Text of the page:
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Why Insurer Mergers Will Likely Continue

News  |  By Doug Desjardins  
   February 26, 2017

Recent court decisions were a setback for insurance industry consolidation, but aren't likely to prevent future merger proposals, experts say.

This story originally appeared in California Healthfax.

Recent court decisions that blocked proposed mergers between Anthem Blue Cross and Cigna and Aetna and Humana aren't likely to dampen the enthusiasm for future mergers in California or the nation as a whole.

The proposed Aetna-Humana merger was rejected in January and a merger between Anthem and Cigna was blocked in February by federal court judges.

In both cases, courts sided with anti-trust lawsuits filed by the U.S Department of Justice (DOJ) that contend the mergers would lead to increased premiums and fewer choices for customers.

Although Anthem and Cigna have appealed their ruling, Aetna and Humana announced in early February that they will not pursue an appeal.

Aetna-Humana $37 Billion Merger Blocked on Antitrust Grounds

The court decisions were a major setback for insurance industry consolidation, but aren't likely to prevent future merger proposals. Every merger agreement is different, said Gerald Kominski, director of the UCLA Center for Health Policy Research.

"Mergers are always judged, in my experience, on the merits of the specific case and I don't think it's possible to generalize about whether mergers are more or less likely as a result of these behemoths being blocked from merging," said Kominski.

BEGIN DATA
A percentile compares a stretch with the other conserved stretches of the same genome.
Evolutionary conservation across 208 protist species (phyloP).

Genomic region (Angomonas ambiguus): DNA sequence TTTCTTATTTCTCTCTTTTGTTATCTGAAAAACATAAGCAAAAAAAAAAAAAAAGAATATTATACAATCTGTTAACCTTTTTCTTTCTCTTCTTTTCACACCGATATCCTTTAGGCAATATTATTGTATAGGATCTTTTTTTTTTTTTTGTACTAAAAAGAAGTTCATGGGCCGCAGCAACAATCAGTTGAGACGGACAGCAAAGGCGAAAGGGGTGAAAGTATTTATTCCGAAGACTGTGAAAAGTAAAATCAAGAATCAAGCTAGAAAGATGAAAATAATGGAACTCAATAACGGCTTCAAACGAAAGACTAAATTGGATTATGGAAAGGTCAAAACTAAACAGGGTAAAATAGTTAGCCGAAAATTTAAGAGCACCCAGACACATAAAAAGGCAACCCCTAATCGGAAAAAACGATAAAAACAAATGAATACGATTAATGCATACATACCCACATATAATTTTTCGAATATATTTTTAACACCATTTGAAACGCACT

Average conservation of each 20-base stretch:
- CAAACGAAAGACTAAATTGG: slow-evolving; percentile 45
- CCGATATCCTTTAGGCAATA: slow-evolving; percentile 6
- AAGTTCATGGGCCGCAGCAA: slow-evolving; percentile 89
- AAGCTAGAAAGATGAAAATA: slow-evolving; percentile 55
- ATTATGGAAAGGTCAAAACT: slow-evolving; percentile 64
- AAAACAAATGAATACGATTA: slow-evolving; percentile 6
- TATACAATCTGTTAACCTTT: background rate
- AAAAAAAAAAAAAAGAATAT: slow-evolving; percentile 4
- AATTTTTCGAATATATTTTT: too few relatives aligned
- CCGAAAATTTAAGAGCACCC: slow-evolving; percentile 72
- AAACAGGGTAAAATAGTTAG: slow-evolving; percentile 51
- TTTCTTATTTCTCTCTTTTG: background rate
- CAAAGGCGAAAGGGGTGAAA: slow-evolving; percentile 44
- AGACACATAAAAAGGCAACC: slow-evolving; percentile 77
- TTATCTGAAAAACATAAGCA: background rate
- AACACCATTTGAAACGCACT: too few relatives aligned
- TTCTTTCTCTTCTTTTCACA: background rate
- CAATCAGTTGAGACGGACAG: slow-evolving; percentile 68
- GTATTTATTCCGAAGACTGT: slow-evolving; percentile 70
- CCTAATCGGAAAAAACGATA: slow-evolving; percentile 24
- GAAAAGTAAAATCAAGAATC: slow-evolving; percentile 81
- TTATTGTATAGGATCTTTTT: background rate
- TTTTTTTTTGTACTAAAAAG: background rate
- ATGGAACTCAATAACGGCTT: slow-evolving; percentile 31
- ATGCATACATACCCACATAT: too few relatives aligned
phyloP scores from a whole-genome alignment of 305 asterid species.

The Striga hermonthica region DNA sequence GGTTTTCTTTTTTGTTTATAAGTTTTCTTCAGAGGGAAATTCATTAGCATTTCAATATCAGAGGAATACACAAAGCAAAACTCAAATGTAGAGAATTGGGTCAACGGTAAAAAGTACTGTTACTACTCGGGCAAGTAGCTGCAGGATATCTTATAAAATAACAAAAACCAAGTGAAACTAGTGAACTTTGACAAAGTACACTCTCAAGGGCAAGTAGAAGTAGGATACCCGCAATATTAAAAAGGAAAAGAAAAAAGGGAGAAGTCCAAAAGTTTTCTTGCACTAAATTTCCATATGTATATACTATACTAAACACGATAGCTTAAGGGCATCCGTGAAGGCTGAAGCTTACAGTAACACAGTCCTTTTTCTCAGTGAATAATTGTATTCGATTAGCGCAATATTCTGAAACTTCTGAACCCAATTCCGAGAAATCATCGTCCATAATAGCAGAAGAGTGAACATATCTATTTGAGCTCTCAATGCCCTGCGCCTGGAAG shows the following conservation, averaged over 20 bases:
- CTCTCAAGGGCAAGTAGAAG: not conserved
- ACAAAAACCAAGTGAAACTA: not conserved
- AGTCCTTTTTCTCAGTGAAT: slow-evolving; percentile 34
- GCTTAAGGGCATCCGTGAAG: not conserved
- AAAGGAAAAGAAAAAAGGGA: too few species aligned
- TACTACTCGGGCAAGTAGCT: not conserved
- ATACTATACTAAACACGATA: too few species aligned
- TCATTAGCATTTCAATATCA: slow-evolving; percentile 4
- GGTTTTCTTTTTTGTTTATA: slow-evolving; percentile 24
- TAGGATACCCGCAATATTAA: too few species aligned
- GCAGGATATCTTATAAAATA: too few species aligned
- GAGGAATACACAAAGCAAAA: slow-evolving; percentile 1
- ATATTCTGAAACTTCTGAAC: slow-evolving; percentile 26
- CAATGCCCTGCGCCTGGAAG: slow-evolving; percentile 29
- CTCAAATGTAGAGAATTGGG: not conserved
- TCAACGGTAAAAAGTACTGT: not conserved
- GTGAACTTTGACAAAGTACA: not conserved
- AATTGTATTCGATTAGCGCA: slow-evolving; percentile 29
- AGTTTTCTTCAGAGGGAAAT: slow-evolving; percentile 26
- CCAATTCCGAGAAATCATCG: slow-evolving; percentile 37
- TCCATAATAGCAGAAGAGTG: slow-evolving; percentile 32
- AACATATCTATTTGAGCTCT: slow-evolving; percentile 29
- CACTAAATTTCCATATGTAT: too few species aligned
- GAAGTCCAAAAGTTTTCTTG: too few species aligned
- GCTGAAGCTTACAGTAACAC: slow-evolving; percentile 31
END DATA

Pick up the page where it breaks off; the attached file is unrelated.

"I think, in general, that when giants want to merge, regulators get skeptical about the benefits of reducing competition."

Not all insurer mergers are destined for failure, as evidenced by federal and state regulators' approval in 2015 of the $6.3 billion merger between Centene Corp. and Health Net. That merger was nowhere near the scale of the Anthem-Cigna merger ($48 billion) or the Aetna-Humana deal ($34 billion).

CA Regulators Approve $6.3 Billion Health Net Merger With Centene

"These are four of the biggest health insurers in the country, so I don't draw any conclusions other than the government doesn't want to reduce competition in the employer-sponsored market and Medicare Advantage market by allowing mergers of companies that already have considerable market share," said Kominski.

Anthem and Cigna have decided to appeal the February 8 ruling from U.S. District Court Judge Amy Berman Jackson that blocked the merger.

In her ruling, Jackson said the merger would reduce competition in dozens of major insurance markets, including California, where Anthem and Cigna have more than 8.2 million policyholders combined.

On February 22, the U.S. Court of Appeals for the District of Columbia granted Anthem's motion for speedy appeal and scheduled oral arguments to begin on March 23.

Aetna and Humana opted not to appeal a January ruling from U.S. District Court Judge John Bates that rejected their proposed merger.

In a statement, Aetna CEO Mark Bardolino said that "while we continue to believe that a combined company would create greater value for healthcare consumers through improved affordability and quality, the current environment makes it too challenging to continue pursuing this transaction."

The failed merger carried a high price for Aetna, which must pay Humana a $1 billion break-up fee as part of their original merger agreement. If an appeals court upholds the ruling that blocked the Anthem-Cigna merger, Anthem will be on the hook for a $1.85 billion break-up fee payment to Cigna.

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